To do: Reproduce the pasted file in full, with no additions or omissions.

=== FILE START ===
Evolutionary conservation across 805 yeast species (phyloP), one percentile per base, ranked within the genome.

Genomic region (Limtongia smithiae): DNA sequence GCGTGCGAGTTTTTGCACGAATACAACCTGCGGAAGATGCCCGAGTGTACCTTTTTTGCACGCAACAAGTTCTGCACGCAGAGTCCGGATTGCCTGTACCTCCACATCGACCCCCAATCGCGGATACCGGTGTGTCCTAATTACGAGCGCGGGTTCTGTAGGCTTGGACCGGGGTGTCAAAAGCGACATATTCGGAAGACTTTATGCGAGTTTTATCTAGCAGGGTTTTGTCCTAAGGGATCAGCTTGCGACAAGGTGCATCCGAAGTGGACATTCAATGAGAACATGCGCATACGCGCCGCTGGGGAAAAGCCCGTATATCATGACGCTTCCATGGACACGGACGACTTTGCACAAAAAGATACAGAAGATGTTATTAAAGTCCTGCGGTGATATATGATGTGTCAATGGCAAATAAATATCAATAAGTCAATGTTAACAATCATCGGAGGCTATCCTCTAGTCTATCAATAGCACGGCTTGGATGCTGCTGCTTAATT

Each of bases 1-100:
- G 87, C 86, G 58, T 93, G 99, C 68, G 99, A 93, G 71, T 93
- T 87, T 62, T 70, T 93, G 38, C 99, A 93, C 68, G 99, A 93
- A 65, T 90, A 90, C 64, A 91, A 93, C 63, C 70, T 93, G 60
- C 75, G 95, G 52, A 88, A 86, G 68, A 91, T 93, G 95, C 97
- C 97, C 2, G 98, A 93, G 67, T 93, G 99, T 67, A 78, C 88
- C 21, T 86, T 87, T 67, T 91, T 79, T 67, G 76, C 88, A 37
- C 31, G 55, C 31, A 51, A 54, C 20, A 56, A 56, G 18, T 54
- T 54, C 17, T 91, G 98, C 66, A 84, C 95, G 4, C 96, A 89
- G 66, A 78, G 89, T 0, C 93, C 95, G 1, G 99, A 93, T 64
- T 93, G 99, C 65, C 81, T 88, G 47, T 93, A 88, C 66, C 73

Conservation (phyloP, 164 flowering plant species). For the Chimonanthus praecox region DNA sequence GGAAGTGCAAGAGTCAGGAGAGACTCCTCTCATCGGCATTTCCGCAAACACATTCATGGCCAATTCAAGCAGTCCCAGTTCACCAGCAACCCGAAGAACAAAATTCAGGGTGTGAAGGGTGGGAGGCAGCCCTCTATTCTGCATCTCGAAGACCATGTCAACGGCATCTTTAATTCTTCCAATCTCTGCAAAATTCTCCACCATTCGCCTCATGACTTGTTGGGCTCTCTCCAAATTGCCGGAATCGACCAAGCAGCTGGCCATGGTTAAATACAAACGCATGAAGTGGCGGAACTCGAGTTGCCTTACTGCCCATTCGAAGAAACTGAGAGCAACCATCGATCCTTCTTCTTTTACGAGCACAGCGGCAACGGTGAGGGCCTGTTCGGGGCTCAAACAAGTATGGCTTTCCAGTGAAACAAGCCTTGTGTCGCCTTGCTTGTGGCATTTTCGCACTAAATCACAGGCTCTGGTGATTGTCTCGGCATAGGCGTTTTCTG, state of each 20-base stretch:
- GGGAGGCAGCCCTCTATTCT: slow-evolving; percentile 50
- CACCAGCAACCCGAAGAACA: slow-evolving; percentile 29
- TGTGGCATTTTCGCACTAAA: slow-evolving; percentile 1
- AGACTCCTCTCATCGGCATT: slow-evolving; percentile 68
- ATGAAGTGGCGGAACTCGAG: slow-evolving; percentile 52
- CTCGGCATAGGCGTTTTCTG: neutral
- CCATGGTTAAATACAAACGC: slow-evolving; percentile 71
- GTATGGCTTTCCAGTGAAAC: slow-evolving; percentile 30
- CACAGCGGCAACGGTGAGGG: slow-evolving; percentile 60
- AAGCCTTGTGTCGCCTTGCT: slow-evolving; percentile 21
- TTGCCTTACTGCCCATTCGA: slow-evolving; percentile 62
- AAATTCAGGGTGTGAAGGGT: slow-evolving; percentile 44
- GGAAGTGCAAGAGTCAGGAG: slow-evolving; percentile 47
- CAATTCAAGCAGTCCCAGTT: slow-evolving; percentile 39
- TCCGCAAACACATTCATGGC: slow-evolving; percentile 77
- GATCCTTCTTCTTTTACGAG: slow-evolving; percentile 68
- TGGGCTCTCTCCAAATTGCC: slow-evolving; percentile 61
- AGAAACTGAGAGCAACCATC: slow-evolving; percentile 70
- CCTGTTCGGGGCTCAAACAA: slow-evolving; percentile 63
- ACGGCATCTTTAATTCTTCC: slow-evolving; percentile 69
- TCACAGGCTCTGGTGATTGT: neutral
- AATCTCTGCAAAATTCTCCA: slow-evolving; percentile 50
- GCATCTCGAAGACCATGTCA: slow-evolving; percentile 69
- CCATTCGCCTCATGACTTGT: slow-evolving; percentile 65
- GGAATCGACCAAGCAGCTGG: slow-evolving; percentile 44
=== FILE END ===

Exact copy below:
Evolutionary conservation across 805 yeast species (phyloP), one percentile per base, ranked within the genome.

Genomic region (Limtongia smithiae): DNA sequence GCGTGCGAGTTTTTGCACGAATACAACCTGCGGAAGATGCCCGAGTGTACCTTTTTTGCACGCAACAAGTTCTGCACGCAGAGTCCGGATTGCCTGTACCTCCACATCGACCCCCAATCGCGGATACCGGTGTGTCCTAATTACGAGCGCGGGTTCTGTAGGCTTGGACCGGGGTGTCAAAAGCGACATATTCGGAAGACTTTATGCGAGTTTTATCTAGCAGGGTTTTGTCCTAAGGGATCAGCTTGCGACAAGGTGCATCCGAAGTGGACATTCAATGAGAACATGCGCATACGCGCCGCTGGGGAAAAGCCCGTATATCATGACGCTTCCATGGACACGGACGACTTTGCACAAAAAGATACAGAAGATGTTATTAAAGTCCTGCGGTGATATATGATGTGTCAATGGCAAATAAATATCAATAAGTCAATGTTAACAATCATCGGAGGCTATCCTCTAGTCTATCAATAGCACGGCTTGGATGCTGCTGCTTAATT

Each of bases 1-100:
- G 87, C 86, G 58, T 93, G 99, C 68, G 99, A 93, G 71, T 93
- T 87, T 62, T 70, T 93, G 38, C 99, A 93, C 68, G 99, A 93
- A 65, T 90, A 90, C 64, A 91, A 93, C 63, C 70, T 93, G 60
- C 75, G 95, G 52, A 88, A 86, G 68, A 91, T 93, G 95, C 97
- C 97, C 2, G 98, A 93, G 67, T 93, G 99, T 67, A 78, C 88
- C 21, T 86, T 87, T 67, T 91, T 79, T 67, G 76, C 88, A 37
- C 31, G 55, C 31, A 51, A 54, C 20, A 56, A 56, G 18, T 54
- T 54, C 17, T 91, G 98, C 66, A 84, C 95, G 4, C 96, A 89
- G 66, A 78, G 89, T 0, C 93, C 95, G 1, G 99, A 93, T 64
- T 93, G 99, C 65, C 81, T 88, G 47, T 93, A 88, C 66, C 73

Conservation (phyloP, 164 flowering plant species). For the Chimonanthus praecox region DNA sequence GGAAGTGCAAGAGTCAGGAGAGACTCCTCTCATCGGCATTTCCGCAAACACATTCATGGCCAATTCAAGCAGTCCCAGTTCACCAGCAACCCGAAGAACAAAATTCAGGGTGTGAAGGGTGGGAGGCAGCCCTCTATTCTGCATCTCGAAGACCATGTCAACGGCATCTTTAATTCTTCCAATCTCTGCAAAATTCTCCACCATTCGCCTCATGACTTGTTGGGCTCTCTCCAAATTGCCGGAATCGACCAAGCAGCTGGCCATGGTTAAATACAAACGCATGAAGTGGCGGAACTCGAGTTGCCTTACTGCCCATTCGAAGAAACTGAGAGCAACCATCGATCCTTCTTCTTTTACGAGCACAGCGGCAACGGTGAGGGCCTGTTCGGGGCTCAAACAAGTATGGCTTTCCAGTGAAACAAGCCTTGTGTCGCCTTGCTTGTGGCATTTTCGCACTAAATCACAGGCTCTGGTGATTGTCTCGGCATAGGCGTTTTCTG, state of each 20-base stretch:
- GGGAGGCAGCCCTCTATTCT: slow-evolving; percentile 50
- CACCAGCAACCCGAAGAACA: slow-evolving; percentile 29
- TGTGGCATTTTCGCACTAAA: slow-evolving; percentile 1
- AGACTCCTCTCATCGGCATT: slow-evolving; percentile 68
- ATGAAGTGGCGGAACTCGAG: slow-evolving; percentile 52
- CTCGGCATAGGCGTTTTCTG: neutral
- CCATGGTTAAATACAAACGC: slow-evolving; percentile 71
- GTATGGCTTTCCAGTGAAAC: slow-evolving; percentile 30
- CACAGCGGCAACGGTGAGGG: slow-evolving; percentile 60
- AAGCCTTGTGTCGCCTTGCT: slow-evolving; percentile 21
- TTGCCTTACTGCCCATTCGA: slow-evolving; percentile 62
- AAATTCAGGGTGTGAAGGGT: slow-evolving; percentile 44
- GGAAGTGCAAGAGTCAGGAG: slow-evolving; percentile 47
- CAATTCAAGCAGTCCCAGTT: slow-evolving; percentile 39
- TCCGCAAACACATTCATGGC: slow-evolving; percentile 77
- GATCCTTCTTCTTTTACGAG: slow-evolving; percentile 68
- TGGGCTCTCTCCAAATTGCC: slow-evolving; percentile 61
- AGAAACTGAGAGCAACCATC: slow-evolving; percentile 70
- CCTGTTCGGGGCTCAAACAA: slow-evolving; percentile 63
- ACGGCATCTTTAATTCTTCC: slow-evolving; percentile 69
- TCACAGGCTCTGGTGATTGT: neutral
- AATCTCTGCAAAATTCTCCA: slow-evolving; percentile 50
- GCATCTCGAAGACCATGTCA: slow-evolving; percentile 69
- CCATTCGCCTCATGACTTGT: slow-evolving; percentile 65
- GGAATCGACCAAGCAGCTGG: slow-evolving; percentile 44